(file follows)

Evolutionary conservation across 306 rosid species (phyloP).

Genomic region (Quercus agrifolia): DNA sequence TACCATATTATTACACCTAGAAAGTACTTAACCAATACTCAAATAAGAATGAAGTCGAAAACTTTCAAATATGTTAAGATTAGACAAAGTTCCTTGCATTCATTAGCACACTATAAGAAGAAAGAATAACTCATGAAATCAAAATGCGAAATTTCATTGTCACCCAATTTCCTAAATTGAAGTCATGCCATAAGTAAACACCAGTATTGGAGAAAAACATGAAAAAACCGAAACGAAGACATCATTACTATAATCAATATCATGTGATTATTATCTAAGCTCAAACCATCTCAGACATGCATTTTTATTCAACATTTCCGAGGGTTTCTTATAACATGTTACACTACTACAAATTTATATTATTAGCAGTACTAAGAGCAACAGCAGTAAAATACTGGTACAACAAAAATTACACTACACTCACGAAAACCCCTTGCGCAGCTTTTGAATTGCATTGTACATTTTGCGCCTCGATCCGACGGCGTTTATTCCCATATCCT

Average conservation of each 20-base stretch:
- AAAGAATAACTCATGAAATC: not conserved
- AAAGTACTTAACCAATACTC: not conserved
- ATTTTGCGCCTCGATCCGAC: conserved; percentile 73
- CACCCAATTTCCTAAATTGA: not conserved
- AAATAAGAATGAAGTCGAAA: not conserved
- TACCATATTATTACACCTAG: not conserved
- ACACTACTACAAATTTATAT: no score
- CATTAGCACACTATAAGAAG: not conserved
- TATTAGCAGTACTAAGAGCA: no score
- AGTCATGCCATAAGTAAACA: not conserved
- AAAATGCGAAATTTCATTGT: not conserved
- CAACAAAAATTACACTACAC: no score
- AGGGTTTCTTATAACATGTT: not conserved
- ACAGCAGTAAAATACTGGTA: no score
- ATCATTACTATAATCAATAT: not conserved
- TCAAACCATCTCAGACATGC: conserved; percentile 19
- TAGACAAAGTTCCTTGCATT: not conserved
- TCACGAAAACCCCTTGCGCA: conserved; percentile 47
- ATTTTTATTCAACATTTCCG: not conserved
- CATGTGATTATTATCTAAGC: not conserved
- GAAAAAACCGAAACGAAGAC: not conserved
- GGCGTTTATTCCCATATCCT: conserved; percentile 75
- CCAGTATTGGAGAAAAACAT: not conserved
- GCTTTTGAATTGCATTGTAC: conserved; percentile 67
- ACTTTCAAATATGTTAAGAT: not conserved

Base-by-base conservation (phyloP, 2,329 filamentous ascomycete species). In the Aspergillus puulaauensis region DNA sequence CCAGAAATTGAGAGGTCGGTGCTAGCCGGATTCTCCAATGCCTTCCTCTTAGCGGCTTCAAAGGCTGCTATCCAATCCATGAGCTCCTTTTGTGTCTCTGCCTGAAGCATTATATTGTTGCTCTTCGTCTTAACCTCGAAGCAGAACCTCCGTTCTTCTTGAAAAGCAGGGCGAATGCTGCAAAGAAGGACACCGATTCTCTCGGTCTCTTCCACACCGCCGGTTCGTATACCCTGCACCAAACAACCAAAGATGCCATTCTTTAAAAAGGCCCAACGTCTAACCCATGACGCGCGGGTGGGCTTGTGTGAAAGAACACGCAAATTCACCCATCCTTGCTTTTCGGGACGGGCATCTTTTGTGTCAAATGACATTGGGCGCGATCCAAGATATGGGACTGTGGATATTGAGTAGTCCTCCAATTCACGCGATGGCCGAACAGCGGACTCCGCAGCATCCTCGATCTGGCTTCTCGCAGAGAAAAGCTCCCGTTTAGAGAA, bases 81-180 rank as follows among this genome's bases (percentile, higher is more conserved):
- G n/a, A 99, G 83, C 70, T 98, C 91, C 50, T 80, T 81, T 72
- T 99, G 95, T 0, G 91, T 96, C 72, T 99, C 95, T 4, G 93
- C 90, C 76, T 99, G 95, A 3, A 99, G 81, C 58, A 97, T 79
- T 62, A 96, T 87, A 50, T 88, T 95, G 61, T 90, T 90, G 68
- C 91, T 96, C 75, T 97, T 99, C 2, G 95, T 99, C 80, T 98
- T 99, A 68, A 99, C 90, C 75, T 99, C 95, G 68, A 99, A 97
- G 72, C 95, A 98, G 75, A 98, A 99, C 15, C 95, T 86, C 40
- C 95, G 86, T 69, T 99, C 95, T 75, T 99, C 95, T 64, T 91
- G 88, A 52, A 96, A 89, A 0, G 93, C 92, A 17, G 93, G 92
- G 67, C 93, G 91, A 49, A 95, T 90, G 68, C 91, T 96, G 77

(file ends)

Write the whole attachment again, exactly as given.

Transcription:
Evolutionary conservation across 306 rosid species (phyloP).

Genomic region (Quercus agrifolia): DNA sequence TACCATATTATTACACCTAGAAAGTACTTAACCAATACTCAAATAAGAATGAAGTCGAAAACTTTCAAATATGTTAAGATTAGACAAAGTTCCTTGCATTCATTAGCACACTATAAGAAGAAAGAATAACTCATGAAATCAAAATGCGAAATTTCATTGTCACCCAATTTCCTAAATTGAAGTCATGCCATAAGTAAACACCAGTATTGGAGAAAAACATGAAAAAACCGAAACGAAGACATCATTACTATAATCAATATCATGTGATTATTATCTAAGCTCAAACCATCTCAGACATGCATTTTTATTCAACATTTCCGAGGGTTTCTTATAACATGTTACACTACTACAAATTTATATTATTAGCAGTACTAAGAGCAACAGCAGTAAAATACTGGTACAACAAAAATTACACTACACTCACGAAAACCCCTTGCGCAGCTTTTGAATTGCATTGTACATTTTGCGCCTCGATCCGACGGCGTTTATTCCCATATCCT

Average conservation of each 20-base stretch:
- AAAGAATAACTCATGAAATC: not conserved
- AAAGTACTTAACCAATACTC: not conserved
- ATTTTGCGCCTCGATCCGAC: conserved; percentile 73
- CACCCAATTTCCTAAATTGA: not conserved
- AAATAAGAATGAAGTCGAAA: not conserved
- TACCATATTATTACACCTAG: not conserved
- ACACTACTACAAATTTATAT: no score
- CATTAGCACACTATAAGAAG: not conserved
- TATTAGCAGTACTAAGAGCA: no score
- AGTCATGCCATAAGTAAACA: not conserved
- AAAATGCGAAATTTCATTGT: not conserved
- CAACAAAAATTACACTACAC: no score
- AGGGTTTCTTATAACATGTT: not conserved
- ACAGCAGTAAAATACTGGTA: no score
- ATCATTACTATAATCAATAT: not conserved
- TCAAACCATCTCAGACATGC: conserved; percentile 19
- TAGACAAAGTTCCTTGCATT: not conserved
- TCACGAAAACCCCTTGCGCA: conserved; percentile 47
- ATTTTTATTCAACATTTCCG: not conserved
- CATGTGATTATTATCTAAGC: not conserved
- GAAAAAACCGAAACGAAGAC: not conserved
- GGCGTTTATTCCCATATCCT: conserved; percentile 75
- CCAGTATTGGAGAAAAACAT: not conserved
- GCTTTTGAATTGCATTGTAC: conserved; percentile 67
- ACTTTCAAATATGTTAAGAT: not conserved

Base-by-base conservation (phyloP, 2,329 filamentous ascomycete species). In the Aspergillus puulaauensis region DNA sequence CCAGAAATTGAGAGGTCGGTGCTAGCCGGATTCTCCAATGCCTTCCTCTTAGCGGCTTCAAAGGCTGCTATCCAATCCATGAGCTCCTTTTGTGTCTCTGCCTGAAGCATTATATTGTTGCTCTTCGTCTTAACCTCGAAGCAGAACCTCCGTTCTTCTTGAAAAGCAGGGCGAATGCTGCAAAGAAGGACACCGATTCTCTCGGTCTCTTCCACACCGCCGGTTCGTATACCCTGCACCAAACAACCAAAGATGCCATTCTTTAAAAAGGCCCAACGTCTAACCCATGACGCGCGGGTGGGCTTGTGTGAAAGAACACGCAAATTCACCCATCCTTGCTTTTCGGGACGGGCATCTTTTGTGTCAAATGACATTGGGCGCGATCCAAGATATGGGACTGTGGATATTGAGTAGTCCTCCAATTCACGCGATGGCCGAACAGCGGACTCCGCAGCATCCTCGATCTGGCTTCTCGCAGAGAAAAGCTCCCGTTTAGAGAA, bases 81-180 rank as follows among this genome's bases (percentile, higher is more conserved):
- G n/a, A 99, G 83, C 70, T 98, C 91, C 50, T 80, T 81, T 72
- T 99, G 95, T 0, G 91, T 96, C 72, T 99, C 95, T 4, G 93
- C 90, C 76, T 99, G 95, A 3, A 99, G 81, C 58, A 97, T 79
- T 62, A 96, T 87, A 50, T 88, T 95, G 61, T 90, T 90, G 68
- C 91, T 96, C 75, T 97, T 99, C 2, G 95, T 99, C 80, T 98
- T 99, A 68, A 99, C 90, C 75, T 99, C 95, G 68, A 99, A 97
- G 72, C 95, A 98, G 75, A 98, A 99, C 15, C 95, T 86, C 40
- C 95, G 86, T 69, T 99, C 95, T 75, T 99, C 95, T 64, T 91
- G 88, A 52, A 96, A 89, A 0, G 93, C 92, A 17, G 93, G 92
- G 67, C 93, G 91, A 49, A 95, T 90, G 68, C 91, T 96, G 77